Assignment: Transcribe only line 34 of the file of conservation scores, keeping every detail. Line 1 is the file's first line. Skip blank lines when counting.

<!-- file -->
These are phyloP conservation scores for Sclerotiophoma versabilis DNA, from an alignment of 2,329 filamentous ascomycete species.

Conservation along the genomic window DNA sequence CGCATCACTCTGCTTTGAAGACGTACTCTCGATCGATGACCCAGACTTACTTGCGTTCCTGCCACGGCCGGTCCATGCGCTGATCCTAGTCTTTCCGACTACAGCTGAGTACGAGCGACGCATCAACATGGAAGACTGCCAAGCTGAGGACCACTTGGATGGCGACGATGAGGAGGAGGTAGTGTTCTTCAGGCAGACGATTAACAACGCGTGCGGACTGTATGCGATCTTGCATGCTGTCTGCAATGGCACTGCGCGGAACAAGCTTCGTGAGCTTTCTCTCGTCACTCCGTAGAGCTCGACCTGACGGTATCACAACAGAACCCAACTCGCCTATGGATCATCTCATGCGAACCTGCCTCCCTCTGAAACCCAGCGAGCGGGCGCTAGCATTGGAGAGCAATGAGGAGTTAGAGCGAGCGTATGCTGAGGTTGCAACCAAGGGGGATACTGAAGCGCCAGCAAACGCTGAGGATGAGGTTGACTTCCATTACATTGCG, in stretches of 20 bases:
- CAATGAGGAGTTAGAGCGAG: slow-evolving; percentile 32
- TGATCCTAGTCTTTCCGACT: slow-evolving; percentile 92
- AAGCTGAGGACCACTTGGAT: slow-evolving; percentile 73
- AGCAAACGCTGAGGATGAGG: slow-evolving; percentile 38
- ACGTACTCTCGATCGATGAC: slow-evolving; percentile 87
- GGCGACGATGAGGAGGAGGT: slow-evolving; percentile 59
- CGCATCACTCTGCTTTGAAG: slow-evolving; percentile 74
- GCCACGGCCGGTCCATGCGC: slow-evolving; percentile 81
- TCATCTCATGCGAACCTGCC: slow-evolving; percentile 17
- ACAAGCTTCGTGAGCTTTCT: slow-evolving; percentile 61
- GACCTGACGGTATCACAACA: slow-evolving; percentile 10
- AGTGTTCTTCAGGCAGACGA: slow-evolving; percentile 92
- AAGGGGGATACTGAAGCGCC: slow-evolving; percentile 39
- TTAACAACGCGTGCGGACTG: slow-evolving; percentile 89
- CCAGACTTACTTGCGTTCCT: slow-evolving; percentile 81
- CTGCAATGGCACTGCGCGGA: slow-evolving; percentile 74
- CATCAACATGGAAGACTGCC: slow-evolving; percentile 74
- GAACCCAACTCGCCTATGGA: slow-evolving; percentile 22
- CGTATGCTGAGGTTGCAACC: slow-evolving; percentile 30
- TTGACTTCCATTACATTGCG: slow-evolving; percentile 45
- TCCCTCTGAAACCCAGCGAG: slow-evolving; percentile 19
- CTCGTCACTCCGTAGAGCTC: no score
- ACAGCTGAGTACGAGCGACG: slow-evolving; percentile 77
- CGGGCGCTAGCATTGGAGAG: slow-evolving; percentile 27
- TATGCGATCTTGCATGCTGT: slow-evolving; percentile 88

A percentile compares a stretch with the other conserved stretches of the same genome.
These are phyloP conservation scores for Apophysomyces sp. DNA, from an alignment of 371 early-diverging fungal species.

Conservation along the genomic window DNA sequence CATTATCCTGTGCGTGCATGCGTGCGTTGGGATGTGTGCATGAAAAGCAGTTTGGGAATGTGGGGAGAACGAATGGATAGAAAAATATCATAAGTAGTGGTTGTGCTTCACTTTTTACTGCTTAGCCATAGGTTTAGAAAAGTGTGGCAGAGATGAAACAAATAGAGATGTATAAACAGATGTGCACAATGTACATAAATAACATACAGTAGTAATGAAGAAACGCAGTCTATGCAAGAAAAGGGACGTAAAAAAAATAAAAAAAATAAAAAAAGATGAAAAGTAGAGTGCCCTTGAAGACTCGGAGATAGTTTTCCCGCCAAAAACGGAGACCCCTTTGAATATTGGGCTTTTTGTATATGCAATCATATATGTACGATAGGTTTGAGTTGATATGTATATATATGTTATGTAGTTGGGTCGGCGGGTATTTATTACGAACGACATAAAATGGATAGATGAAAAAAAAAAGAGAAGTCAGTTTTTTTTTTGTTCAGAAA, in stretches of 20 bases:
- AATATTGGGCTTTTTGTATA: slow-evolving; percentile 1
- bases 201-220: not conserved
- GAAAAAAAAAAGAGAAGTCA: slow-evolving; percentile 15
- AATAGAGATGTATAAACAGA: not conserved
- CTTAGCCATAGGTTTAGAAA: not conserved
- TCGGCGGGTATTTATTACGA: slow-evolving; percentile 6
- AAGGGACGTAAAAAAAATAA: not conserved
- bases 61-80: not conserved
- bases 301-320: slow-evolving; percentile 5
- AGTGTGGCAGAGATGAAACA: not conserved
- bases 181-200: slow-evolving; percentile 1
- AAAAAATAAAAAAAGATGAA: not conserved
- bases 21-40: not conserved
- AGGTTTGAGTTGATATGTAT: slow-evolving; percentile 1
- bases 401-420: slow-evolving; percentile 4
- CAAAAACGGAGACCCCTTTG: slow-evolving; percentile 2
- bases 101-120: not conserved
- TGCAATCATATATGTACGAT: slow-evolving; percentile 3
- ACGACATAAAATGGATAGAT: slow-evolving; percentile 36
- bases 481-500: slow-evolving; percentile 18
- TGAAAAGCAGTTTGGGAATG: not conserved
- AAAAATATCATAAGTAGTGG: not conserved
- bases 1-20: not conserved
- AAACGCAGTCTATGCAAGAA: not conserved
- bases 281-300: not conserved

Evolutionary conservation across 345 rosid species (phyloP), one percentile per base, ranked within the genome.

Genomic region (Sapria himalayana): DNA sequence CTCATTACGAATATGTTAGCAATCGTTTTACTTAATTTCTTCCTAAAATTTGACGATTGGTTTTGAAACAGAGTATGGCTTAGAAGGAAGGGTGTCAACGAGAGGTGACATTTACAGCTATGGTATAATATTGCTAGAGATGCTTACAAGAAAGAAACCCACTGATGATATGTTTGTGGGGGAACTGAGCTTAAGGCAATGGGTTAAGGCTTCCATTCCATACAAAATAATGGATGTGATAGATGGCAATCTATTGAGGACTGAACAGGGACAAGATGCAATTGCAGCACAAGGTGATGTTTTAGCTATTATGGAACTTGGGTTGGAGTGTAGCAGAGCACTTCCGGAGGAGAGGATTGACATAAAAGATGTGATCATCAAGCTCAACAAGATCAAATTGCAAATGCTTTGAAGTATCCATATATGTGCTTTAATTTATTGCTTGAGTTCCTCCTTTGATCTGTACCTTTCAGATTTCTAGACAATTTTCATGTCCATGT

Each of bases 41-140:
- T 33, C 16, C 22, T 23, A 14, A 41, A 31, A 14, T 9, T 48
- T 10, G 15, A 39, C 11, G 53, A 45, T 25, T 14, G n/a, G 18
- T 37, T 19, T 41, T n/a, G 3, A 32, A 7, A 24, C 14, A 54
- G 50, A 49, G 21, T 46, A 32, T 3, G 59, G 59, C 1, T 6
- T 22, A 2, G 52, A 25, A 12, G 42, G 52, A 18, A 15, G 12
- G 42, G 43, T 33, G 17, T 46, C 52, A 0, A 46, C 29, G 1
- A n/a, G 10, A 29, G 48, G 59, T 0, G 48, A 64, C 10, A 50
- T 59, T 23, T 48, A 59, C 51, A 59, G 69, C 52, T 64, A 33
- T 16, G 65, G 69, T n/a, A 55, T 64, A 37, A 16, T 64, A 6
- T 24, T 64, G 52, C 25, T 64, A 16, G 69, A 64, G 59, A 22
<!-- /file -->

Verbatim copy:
- AATAGAGATGTATAAACAGA: not conserved